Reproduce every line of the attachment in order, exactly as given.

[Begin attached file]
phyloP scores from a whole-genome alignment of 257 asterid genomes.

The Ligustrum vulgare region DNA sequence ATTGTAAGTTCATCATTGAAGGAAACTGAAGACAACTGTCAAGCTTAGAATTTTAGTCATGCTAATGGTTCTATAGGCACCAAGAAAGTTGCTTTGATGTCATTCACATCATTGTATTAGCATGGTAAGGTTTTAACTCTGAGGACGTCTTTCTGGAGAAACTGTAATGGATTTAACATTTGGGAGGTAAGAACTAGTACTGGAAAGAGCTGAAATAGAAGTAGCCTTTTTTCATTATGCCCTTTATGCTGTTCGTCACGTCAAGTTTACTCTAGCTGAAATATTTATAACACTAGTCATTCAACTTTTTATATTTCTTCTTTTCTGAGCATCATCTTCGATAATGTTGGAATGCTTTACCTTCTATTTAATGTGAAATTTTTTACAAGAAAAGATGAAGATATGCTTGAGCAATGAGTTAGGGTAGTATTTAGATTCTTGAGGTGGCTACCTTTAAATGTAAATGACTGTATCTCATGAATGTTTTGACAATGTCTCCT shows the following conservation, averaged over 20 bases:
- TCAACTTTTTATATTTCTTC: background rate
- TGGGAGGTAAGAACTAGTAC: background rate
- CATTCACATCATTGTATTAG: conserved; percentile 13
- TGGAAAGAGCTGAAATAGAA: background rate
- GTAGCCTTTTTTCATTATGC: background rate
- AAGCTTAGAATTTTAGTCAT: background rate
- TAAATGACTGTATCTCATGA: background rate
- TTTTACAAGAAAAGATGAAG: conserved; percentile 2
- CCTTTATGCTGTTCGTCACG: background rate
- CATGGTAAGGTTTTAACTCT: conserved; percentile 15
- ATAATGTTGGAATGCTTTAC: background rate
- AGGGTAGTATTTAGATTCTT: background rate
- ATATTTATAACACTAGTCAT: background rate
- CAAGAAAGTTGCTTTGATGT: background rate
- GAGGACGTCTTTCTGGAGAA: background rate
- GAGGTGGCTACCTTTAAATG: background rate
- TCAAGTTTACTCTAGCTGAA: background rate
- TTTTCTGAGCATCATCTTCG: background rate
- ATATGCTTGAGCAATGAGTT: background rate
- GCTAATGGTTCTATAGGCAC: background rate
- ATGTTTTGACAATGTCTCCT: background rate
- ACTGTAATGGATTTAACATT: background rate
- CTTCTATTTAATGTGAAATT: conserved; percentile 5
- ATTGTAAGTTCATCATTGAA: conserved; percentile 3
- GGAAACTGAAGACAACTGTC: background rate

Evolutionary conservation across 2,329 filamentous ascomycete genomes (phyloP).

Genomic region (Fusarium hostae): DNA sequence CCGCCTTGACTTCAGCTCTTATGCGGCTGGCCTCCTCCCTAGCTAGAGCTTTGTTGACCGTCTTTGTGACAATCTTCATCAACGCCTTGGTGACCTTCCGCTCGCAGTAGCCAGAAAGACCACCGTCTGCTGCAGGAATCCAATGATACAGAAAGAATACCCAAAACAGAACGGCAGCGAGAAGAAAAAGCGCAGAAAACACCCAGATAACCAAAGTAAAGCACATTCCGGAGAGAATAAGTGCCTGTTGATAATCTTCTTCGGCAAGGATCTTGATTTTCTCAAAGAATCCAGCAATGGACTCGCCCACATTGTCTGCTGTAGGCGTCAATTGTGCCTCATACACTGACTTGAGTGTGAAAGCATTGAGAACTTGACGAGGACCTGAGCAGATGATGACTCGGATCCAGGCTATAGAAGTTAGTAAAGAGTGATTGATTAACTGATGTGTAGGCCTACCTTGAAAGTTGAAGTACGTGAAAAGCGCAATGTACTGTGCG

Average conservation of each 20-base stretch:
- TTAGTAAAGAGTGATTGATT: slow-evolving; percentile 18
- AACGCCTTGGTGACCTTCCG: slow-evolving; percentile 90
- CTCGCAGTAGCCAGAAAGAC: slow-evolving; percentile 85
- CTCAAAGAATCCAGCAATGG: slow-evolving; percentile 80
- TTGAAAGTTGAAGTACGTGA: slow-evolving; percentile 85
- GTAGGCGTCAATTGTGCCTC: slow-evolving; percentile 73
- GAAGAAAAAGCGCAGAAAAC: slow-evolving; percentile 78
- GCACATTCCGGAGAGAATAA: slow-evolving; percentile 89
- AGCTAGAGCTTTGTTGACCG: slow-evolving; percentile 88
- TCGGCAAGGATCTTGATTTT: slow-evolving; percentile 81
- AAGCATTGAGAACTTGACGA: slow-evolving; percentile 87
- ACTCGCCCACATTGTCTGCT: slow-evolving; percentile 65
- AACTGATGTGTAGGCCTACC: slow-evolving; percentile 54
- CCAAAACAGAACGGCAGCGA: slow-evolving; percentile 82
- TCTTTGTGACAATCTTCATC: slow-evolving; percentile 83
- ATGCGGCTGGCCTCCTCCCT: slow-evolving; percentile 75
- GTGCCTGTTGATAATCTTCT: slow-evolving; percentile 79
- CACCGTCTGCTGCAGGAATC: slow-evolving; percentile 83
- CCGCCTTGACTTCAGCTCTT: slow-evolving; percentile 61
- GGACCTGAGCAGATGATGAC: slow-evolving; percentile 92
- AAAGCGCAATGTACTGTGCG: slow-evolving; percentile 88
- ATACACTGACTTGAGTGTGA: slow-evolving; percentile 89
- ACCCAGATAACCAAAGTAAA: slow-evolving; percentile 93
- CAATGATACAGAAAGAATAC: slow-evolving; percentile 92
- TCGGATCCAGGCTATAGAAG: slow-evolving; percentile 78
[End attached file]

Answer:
phyloP scores from a whole-genome alignment of 257 asterid genomes.

The Ligustrum vulgare region DNA sequence ATTGTAAGTTCATCATTGAAGGAAACTGAAGACAACTGTCAAGCTTAGAATTTTAGTCATGCTAATGGTTCTATAGGCACCAAGAAAGTTGCTTTGATGTCATTCACATCATTGTATTAGCATGGTAAGGTTTTAACTCTGAGGACGTCTTTCTGGAGAAACTGTAATGGATTTAACATTTGGGAGGTAAGAACTAGTACTGGAAAGAGCTGAAATAGAAGTAGCCTTTTTTCATTATGCCCTTTATGCTGTTCGTCACGTCAAGTTTACTCTAGCTGAAATATTTATAACACTAGTCATTCAACTTTTTATATTTCTTCTTTTCTGAGCATCATCTTCGATAATGTTGGAATGCTTTACCTTCTATTTAATGTGAAATTTTTTACAAGAAAAGATGAAGATATGCTTGAGCAATGAGTTAGGGTAGTATTTAGATTCTTGAGGTGGCTACCTTTAAATGTAAATGACTGTATCTCATGAATGTTTTGACAATGTCTCCT shows the following conservation, averaged over 20 bases:
- TCAACTTTTTATATTTCTTC: background rate
- TGGGAGGTAAGAACTAGTAC: background rate
- CATTCACATCATTGTATTAG: conserved; percentile 13
- TGGAAAGAGCTGAAATAGAA: background rate
- GTAGCCTTTTTTCATTATGC: background rate
- AAGCTTAGAATTTTAGTCAT: background rate
- TAAATGACTGTATCTCATGA: background rate
- TTTTACAAGAAAAGATGAAG: conserved; percentile 2
- CCTTTATGCTGTTCGTCACG: background rate
- CATGGTAAGGTTTTAACTCT: conserved; percentile 15
- ATAATGTTGGAATGCTTTAC: background rate
- AGGGTAGTATTTAGATTCTT: background rate
- ATATTTATAACACTAGTCAT: background rate
- CAAGAAAGTTGCTTTGATGT: background rate
- GAGGACGTCTTTCTGGAGAA: background rate
- GAGGTGGCTACCTTTAAATG: background rate
- TCAAGTTTACTCTAGCTGAA: background rate
- TTTTCTGAGCATCATCTTCG: background rate
- ATATGCTTGAGCAATGAGTT: background rate
- GCTAATGGTTCTATAGGCAC: background rate
- ATGTTTTGACAATGTCTCCT: background rate
- ACTGTAATGGATTTAACATT: background rate
- CTTCTATTTAATGTGAAATT: conserved; percentile 5
- ATTGTAAGTTCATCATTGAA: conserved; percentile 3
- GGAAACTGAAGACAACTGTC: background rate

Evolutionary conservation across 2,329 filamentous ascomycete genomes (phyloP).

Genomic region (Fusarium hostae): DNA sequence CCGCCTTGACTTCAGCTCTTATGCGGCTGGCCTCCTCCCTAGCTAGAGCTTTGTTGACCGTCTTTGTGACAATCTTCATCAACGCCTTGGTGACCTTCCGCTCGCAGTAGCCAGAAAGACCACCGTCTGCTGCAGGAATCCAATGATACAGAAAGAATACCCAAAACAGAACGGCAGCGAGAAGAAAAAGCGCAGAAAACACCCAGATAACCAAAGTAAAGCACATTCCGGAGAGAATAAGTGCCTGTTGATAATCTTCTTCGGCAAGGATCTTGATTTTCTCAAAGAATCCAGCAATGGACTCGCCCACATTGTCTGCTGTAGGCGTCAATTGTGCCTCATACACTGACTTGAGTGTGAAAGCATTGAGAACTTGACGAGGACCTGAGCAGATGATGACTCGGATCCAGGCTATAGAAGTTAGTAAAGAGTGATTGATTAACTGATGTGTAGGCCTACCTTGAAAGTTGAAGTACGTGAAAAGCGCAATGTACTGTGCG

Average conservation of each 20-base stretch:
- TTAGTAAAGAGTGATTGATT: slow-evolving; percentile 18
- AACGCCTTGGTGACCTTCCG: slow-evolving; percentile 90
- CTCGCAGTAGCCAGAAAGAC: slow-evolving; percentile 85
- CTCAAAGAATCCAGCAATGG: slow-evolving; percentile 80
- TTGAAAGTTGAAGTACGTGA: slow-evolving; percentile 85
- GTAGGCGTCAATTGTGCCTC: slow-evolving; percentile 73
- GAAGAAAAAGCGCAGAAAAC: slow-evolving; percentile 78
- GCACATTCCGGAGAGAATAA: slow-evolving; percentile 89
- AGCTAGAGCTTTGTTGACCG: slow-evolving; percentile 88
- TCGGCAAGGATCTTGATTTT: slow-evolving; percentile 81
- AAGCATTGAGAACTTGACGA: slow-evolving; percentile 87
- ACTCGCCCACATTGTCTGCT: slow-evolving; percentile 65
- AACTGATGTGTAGGCCTACC: slow-evolving; percentile 54
- CCAAAACAGAACGGCAGCGA: slow-evolving; percentile 82
- TCTTTGTGACAATCTTCATC: slow-evolving; percentile 83
- ATGCGGCTGGCCTCCTCCCT: slow-evolving; percentile 75
- GTGCCTGTTGATAATCTTCT: slow-evolving; percentile 79
- CACCGTCTGCTGCAGGAATC: slow-evolving; percentile 83
- CCGCCTTGACTTCAGCTCTT: slow-evolving; percentile 61
- GGACCTGAGCAGATGATGAC: slow-evolving; percentile 92
- AAAGCGCAATGTACTGTGCG: slow-evolving; percentile 88
- ATACACTGACTTGAGTGTGA: slow-evolving; percentile 89
- ACCCAGATAACCAAAGTAAA: slow-evolving; percentile 93
- CAATGATACAGAAAGAATAC: slow-evolving; percentile 92
- TCGGATCCAGGCTATAGAAG: slow-evolving; percentile 78